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Kidney Int. 2000 Apr;57(4):1493-501.

Angiotensin II blockade and low-protein diet produce additive therapeutic effects in experimental glomerulonephritis.

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Fibrosis Research Laboratory, University of Utah School of Medicine, Salt Lake City, Utah 84132, USA.



Transforming growth factor-beta (TGF-beta) overexpression plays a key role in the accumulation of extracellular matrix in acute and chronic renal diseases. Recent studies have suggested that the degree of reduction in pathological TGF-beta overexpression can be used as a therapeutic index to evaluate the antifibrotic potential of pharmacological angiotensin II (Ang II) blockade in renal disease. Using this target, we found that treatment with the angiotensin I-converting enzyme inhibitor enalapril or the Ang II type 1 receptor antagonist losartan reduced TGF-beta overexpression more effectively at doses clearly higher than those required to control blood pressure. However, both forms of Ang II blockade were only partially effective in normalizing TGF-beta expression. This study investigated whether a greater antifibrotic, TGF-beta-reducing benefit can be achieved when Ang II blockade is combined with dietary protein restriction.


Mesangioproliferative glomerulonephritis was induced in male Sprague-Dawley rats on a normal-protein diet. Treatment with a low-protein diet and/or maximally effective doses of enalapril or losartan was started one day after disease induction. On the fifth day, 24-hour urine protein excretion was measured. On the sixth day, cortical kidney tissue was taken for periodic acid-Schiff staining. Isolated glomeruli were used for mRNA extraction or were placed in culture for determination of production of TGF-beta1, the matrix protein fibronectin, and the protease inhibitor plasmin activator inhibitor type 1 (PAI-1) by enzyme-linked immunosorbent assay.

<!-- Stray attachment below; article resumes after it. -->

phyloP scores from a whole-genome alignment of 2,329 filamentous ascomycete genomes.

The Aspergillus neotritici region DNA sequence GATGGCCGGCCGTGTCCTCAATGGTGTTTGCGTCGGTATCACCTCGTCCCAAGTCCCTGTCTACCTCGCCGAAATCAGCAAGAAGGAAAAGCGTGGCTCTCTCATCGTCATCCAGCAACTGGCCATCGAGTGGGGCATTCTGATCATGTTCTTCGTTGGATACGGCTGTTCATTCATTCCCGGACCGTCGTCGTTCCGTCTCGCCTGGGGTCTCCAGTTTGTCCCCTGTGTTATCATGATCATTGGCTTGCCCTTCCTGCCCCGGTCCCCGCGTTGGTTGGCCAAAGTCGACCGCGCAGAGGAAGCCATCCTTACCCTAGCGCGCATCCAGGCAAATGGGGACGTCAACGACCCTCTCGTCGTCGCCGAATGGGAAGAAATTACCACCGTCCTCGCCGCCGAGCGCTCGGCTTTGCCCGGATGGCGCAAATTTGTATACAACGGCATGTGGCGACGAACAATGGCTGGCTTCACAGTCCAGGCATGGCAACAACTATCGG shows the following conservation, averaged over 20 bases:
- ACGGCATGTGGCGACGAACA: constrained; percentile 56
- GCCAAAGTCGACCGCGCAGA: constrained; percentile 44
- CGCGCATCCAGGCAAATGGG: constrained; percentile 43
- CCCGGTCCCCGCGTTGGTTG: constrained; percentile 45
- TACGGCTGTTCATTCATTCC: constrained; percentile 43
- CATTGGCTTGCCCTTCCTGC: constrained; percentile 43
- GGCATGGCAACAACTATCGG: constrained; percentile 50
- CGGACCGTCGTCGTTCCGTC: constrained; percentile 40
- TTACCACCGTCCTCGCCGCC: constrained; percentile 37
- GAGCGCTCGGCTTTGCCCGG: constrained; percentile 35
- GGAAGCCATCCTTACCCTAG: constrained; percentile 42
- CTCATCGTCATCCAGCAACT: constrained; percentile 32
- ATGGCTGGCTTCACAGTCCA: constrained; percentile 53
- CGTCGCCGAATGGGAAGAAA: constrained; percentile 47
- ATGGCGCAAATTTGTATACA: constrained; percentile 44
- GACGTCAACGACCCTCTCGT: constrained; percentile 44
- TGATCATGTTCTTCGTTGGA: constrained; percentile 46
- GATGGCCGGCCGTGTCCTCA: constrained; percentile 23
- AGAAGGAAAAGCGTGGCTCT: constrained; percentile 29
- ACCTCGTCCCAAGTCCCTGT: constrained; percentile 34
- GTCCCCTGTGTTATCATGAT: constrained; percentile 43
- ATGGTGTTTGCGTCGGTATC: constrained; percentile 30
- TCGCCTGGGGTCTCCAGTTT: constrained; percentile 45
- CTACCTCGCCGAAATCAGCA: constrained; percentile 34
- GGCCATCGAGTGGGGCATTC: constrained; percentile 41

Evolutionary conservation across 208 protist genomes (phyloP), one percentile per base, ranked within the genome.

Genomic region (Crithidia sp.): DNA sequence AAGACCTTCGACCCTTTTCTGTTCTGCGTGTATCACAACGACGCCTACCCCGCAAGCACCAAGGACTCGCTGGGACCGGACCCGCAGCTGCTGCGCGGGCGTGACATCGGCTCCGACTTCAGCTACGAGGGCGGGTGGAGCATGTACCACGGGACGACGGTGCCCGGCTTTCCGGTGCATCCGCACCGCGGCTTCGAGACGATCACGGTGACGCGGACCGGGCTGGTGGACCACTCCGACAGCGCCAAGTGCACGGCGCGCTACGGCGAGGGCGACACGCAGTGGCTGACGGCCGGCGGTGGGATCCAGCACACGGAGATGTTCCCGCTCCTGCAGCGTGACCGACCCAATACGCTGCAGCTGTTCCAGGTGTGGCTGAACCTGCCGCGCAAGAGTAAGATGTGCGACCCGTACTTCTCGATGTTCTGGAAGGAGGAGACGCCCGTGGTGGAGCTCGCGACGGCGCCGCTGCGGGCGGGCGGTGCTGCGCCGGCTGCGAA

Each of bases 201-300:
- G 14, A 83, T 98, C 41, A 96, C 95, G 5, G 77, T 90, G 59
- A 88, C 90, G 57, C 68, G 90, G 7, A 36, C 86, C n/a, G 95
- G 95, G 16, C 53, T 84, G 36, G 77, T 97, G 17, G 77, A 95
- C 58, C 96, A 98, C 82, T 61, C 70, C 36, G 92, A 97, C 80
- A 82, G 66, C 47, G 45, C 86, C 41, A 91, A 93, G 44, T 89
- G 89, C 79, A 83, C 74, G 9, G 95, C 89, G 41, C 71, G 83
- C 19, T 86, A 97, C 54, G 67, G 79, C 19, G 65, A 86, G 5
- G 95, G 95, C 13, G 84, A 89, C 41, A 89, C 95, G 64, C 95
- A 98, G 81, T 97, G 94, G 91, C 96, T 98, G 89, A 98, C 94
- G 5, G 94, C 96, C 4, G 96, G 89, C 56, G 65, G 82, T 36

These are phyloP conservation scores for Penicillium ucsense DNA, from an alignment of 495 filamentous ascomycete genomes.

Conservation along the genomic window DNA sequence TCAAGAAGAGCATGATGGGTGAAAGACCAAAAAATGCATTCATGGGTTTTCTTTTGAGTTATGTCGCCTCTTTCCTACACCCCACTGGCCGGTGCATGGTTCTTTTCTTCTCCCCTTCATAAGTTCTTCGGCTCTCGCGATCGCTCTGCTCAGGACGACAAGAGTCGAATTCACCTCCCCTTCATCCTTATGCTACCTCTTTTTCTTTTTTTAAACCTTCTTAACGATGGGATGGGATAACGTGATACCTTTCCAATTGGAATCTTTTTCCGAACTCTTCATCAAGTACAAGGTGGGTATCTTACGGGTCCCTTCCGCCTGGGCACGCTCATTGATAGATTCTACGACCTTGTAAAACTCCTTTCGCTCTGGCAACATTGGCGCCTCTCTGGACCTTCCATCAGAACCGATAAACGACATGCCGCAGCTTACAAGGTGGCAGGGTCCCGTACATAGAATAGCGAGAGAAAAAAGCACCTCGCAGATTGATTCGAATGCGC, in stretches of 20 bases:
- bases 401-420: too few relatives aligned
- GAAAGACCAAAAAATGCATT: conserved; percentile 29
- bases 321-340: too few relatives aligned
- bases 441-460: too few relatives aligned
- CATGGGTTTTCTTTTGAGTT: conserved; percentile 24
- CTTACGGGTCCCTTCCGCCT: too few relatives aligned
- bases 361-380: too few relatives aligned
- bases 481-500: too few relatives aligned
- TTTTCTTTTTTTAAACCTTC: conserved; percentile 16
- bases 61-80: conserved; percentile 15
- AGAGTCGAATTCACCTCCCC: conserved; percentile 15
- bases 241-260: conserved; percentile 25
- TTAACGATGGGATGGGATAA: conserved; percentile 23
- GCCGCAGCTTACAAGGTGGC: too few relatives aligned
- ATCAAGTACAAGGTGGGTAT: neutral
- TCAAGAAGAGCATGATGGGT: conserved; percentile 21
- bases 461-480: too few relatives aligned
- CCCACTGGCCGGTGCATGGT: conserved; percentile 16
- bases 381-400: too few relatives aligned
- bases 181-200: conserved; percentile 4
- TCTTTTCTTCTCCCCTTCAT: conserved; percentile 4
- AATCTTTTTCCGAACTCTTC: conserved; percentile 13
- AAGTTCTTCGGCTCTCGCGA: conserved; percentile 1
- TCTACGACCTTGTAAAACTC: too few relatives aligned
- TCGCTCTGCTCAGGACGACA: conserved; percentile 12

Compared with untreated nephritic animals on a normal-protein diet, a single treatment with enalapril, losartan, or low-protein diet significantly reduced glomerular TGF-beta production, albeit to a similar degree of approximately 45%. A moderate, but significant further reduction in pathological TGF-beta expression of a total of 65% for enalapril and 60% for losartan was achieved when these drugs were combined with low-protein feeding. This reduction in TGF-beta overexpression paralleled decreased proteinuria, glomerular matrix accumulation, and overproduction of fibronectin and PAI-1.


Ang II blockade and low-protein diet have additive effects on disease reduction, suggesting that disease progression in humans with chronic renal failure may be slowed more effectively when Ang II blockade and low-protein diet are combined. Since maximal pharmacological Ang II inhibition was used, it is likely that dietary protein restriction further reduces pathological TGF-beta overexpression by mechanisms different from those of enalapril or losartan.

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